Prediction or science fiction: beyond the impossible


Earlier this week, Jeffrey Brandt, my fellow columnist on the Legal IT Professionals website, wrote an excellent, creative feature envisioning a global law firm in 2065, DLA, Watson, Siri & Wal-Mart. The names speak for themselves, extrapolating the current trends of globalisation and technology consumerisation. But in looking ahead 54 years, had Brandt changed enough? As he was describing the structure and technology of a law firm, and the legal sector supertanker is slow to turn, the answer is probably yes, but his feature reminded me that key challenges involved in forecasting future technology are predicting the pace and direction of change.

As my readers here and elsewhere will know, I travel quite regularly. This year I have been to eight destinations: Cuba, New York, Amsterdam, Edinburgh, Singapore, Nashville, Stockholm and Copenhagen. Although my work involves quite a lot of travel, arriving somewhere new never fails to uplift and inspire me. One reason for starting this blog was to write about my journeys from a personal rather than professional perspective – my impressions of the places and people I visit rather than the meetings and conferences I attend.

In October, I visited Scandinavia twice – to Stockholm and to Copenhagen – for a conference and some meetings, a change of scene that would help me think and write, and to catch up with friends. Four solo plane journeys of around two hours. Although I always have my iPad 2, I like to read a book on the plane. Not a kindle or an e-book on the iPad – an actual book. This means I am not left looking into space as we await take-off or circle London in a holding pattern waiting for a landing slot. I don’t need the table down or the armrest up; I curl up in a window seat, lean into the corner and read my book.

Looking into space in a different way, I had selected Arthur C. Clarke’s Rendezvous with Rama for my in-flight entertainment. There is something surreal about reading about space travel when you’re flying through the clouds. On a long-haul flight I always choose the sci-fi movie.

Clarke writes sensitively about a future encounter with an alien spaceship and although the book was written in 1972, none of the human or alien technologies seem unfeasible. It has none of the glitches that commonly date novels and movies that are set in the future, or in outer space. This is down to Clarke’s incredible skill in developing and managing the reader’s suspension of disbelief. There is just enough detail to keep us believing; the characters are sensible and the applied physics is accurate, but there is not enough information about how humankind got from here to there to make us question Clarke’s vision of the future even though it includes colonies on Pluto and a new religion as well as some wonderful, intuitive communication technology. As for Rama – the alien spaceship – once you accept that a massive alien craft has entered our solar system, anything can happen.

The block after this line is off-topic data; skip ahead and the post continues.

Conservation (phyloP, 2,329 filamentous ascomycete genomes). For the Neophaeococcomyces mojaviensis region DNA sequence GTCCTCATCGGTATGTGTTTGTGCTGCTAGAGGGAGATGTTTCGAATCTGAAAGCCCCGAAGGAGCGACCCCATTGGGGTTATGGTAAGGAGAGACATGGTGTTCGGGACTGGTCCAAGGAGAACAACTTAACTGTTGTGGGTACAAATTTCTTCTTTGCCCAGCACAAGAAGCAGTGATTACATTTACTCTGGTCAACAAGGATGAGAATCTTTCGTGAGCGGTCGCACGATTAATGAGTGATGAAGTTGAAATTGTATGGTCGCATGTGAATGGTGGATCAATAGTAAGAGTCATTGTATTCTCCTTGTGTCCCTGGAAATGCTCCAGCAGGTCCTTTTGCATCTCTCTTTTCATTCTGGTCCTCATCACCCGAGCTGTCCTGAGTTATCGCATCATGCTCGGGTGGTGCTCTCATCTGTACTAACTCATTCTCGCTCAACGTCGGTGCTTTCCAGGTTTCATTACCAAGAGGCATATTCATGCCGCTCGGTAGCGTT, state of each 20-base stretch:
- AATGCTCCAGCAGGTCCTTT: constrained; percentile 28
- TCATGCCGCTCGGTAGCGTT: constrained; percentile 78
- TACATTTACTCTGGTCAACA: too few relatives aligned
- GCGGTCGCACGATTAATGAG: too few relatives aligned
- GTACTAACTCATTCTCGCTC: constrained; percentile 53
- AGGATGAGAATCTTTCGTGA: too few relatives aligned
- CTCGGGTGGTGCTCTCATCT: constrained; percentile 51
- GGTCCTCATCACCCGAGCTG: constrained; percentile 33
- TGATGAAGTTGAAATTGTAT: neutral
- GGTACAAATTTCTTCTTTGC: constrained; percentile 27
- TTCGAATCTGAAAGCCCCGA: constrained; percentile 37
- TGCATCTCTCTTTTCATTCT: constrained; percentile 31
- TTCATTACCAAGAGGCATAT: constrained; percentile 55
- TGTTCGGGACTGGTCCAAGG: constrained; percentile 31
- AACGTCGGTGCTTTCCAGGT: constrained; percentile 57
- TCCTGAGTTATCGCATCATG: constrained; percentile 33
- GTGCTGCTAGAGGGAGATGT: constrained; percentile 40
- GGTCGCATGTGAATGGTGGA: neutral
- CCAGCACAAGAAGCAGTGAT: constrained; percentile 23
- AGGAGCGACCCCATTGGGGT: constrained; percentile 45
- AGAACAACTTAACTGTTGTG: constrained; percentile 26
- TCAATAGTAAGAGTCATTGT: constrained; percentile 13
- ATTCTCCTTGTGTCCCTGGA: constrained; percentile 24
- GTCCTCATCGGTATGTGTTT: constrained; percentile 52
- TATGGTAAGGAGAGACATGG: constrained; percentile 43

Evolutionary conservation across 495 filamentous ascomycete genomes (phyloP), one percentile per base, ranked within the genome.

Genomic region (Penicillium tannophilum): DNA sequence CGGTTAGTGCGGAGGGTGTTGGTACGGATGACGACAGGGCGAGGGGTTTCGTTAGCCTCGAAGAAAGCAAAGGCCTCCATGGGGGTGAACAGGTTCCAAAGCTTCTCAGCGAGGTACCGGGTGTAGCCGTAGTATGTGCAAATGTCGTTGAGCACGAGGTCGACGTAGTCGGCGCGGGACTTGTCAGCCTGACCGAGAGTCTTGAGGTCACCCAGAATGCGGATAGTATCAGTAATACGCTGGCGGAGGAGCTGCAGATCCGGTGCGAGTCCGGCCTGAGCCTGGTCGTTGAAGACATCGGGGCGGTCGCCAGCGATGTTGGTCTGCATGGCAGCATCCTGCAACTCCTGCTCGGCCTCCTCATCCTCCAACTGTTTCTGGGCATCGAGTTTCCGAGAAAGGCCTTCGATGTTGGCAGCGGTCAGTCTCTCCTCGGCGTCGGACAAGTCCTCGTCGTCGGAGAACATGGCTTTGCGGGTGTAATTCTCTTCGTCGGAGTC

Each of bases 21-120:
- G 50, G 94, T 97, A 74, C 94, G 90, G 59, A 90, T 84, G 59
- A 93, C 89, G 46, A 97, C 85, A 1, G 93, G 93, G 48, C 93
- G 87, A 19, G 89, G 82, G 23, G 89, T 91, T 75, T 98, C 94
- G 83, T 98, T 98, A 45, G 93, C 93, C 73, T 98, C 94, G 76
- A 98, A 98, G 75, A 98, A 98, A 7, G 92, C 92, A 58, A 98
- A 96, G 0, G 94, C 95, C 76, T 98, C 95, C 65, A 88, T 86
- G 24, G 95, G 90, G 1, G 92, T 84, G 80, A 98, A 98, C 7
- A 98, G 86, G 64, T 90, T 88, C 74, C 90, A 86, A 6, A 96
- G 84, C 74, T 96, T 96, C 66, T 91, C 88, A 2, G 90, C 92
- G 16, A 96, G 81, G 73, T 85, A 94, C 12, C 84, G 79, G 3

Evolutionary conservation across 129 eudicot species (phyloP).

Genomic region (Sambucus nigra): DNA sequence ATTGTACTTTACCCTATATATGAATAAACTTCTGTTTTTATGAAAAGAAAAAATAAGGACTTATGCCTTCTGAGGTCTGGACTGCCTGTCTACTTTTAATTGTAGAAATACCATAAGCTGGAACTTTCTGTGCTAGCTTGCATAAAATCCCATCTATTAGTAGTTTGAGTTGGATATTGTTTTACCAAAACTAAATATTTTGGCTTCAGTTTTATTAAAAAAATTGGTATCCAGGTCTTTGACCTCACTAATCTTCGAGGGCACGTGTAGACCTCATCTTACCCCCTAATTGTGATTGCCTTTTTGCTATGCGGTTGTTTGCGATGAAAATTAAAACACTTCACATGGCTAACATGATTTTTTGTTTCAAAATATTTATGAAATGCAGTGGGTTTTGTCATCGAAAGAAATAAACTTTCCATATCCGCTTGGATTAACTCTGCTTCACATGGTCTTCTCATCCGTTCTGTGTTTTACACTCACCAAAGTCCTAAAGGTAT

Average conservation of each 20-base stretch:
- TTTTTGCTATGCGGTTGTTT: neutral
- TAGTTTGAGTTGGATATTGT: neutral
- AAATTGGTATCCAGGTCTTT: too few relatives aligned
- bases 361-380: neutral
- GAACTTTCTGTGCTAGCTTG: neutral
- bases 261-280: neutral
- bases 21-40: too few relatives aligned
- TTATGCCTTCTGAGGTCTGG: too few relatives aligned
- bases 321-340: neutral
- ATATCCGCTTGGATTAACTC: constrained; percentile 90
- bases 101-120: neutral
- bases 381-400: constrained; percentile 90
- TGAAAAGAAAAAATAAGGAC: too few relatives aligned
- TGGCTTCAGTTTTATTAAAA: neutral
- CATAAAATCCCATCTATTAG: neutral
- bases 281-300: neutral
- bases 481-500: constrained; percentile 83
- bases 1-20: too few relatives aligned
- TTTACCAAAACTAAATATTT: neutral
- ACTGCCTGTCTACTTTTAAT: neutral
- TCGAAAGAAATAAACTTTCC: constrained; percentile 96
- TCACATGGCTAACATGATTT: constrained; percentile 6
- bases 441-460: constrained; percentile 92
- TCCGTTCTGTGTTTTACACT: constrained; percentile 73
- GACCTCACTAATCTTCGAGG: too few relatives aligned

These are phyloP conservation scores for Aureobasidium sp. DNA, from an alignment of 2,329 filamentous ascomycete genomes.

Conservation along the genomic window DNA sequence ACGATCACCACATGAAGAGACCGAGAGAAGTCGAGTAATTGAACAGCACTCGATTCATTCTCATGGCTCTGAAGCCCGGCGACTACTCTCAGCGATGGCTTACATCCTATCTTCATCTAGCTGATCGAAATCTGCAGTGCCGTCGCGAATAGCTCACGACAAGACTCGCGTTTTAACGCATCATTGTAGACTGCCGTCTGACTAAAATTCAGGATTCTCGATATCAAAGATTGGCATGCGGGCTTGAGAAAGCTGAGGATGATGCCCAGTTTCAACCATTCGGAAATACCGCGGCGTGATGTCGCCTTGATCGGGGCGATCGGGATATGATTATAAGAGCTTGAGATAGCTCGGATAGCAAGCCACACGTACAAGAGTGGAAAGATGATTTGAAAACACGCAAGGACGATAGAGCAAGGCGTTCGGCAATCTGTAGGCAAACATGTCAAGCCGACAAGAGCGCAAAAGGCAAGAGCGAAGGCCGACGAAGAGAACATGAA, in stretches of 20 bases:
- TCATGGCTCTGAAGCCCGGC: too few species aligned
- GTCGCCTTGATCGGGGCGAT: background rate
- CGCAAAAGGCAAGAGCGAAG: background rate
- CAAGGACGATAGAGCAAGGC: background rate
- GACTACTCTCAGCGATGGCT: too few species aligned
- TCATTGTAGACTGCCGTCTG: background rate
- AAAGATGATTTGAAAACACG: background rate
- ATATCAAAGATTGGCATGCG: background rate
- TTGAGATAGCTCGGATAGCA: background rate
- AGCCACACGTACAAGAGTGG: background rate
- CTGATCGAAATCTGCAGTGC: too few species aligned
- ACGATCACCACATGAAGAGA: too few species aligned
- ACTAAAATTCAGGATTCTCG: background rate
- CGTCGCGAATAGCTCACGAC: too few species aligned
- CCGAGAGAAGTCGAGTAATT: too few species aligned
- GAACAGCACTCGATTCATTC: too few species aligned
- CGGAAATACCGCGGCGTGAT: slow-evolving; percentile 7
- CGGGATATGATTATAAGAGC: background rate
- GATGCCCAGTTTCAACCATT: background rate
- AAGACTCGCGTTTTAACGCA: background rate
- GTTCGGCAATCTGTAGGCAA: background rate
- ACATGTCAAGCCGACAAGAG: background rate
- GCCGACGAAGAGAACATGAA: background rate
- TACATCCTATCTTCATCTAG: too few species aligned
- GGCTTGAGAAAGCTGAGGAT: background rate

Of course it is possible to predict future techology and for centuries it has been done wth uncanny accuracy. William Gibson, impressively, wrote about the internet and hackers long before they existed.  The joy of science fiction is that it takes you beyond the impossible to another dimension.


2 Responses to Prediction or science fiction: beyond the impossible

  1. Jerry Gentry says:

    This is a thought provoking post. I’ve always loved Gibson’s quote that "The future is already here, just not widely distributed." He had the insight to see where Internet connectivity was going and created Neuromancer – and a whole new genre. Until recently, I had thought Clarke got it wrong in 2001 ASO. He had HAL and mainframes were dying a slow death back then. Now, the centralization concept is resurrecting itself with virtualization and clouds. As an IT Exec and a writer of scifi/techno fiction I am as fascinated by the technologies that move us as I am by how we transform, or fail to, in dealing with them. What I have found is that technology deployment is easy. Learning to take advantage of it in an organizational/operating model is difficult. I think that is the spark for some great fiction – how will real people deal with the techno challenge. Clarke spent too much time on the techno stuff in Rama and not enough on what it really meant to have evidence of alien life inserted into our lives.Thanks for posting this. Jerry

  2. Anonymous says:

    Thank you so much for your insights – and your kind words about the post.Joanna

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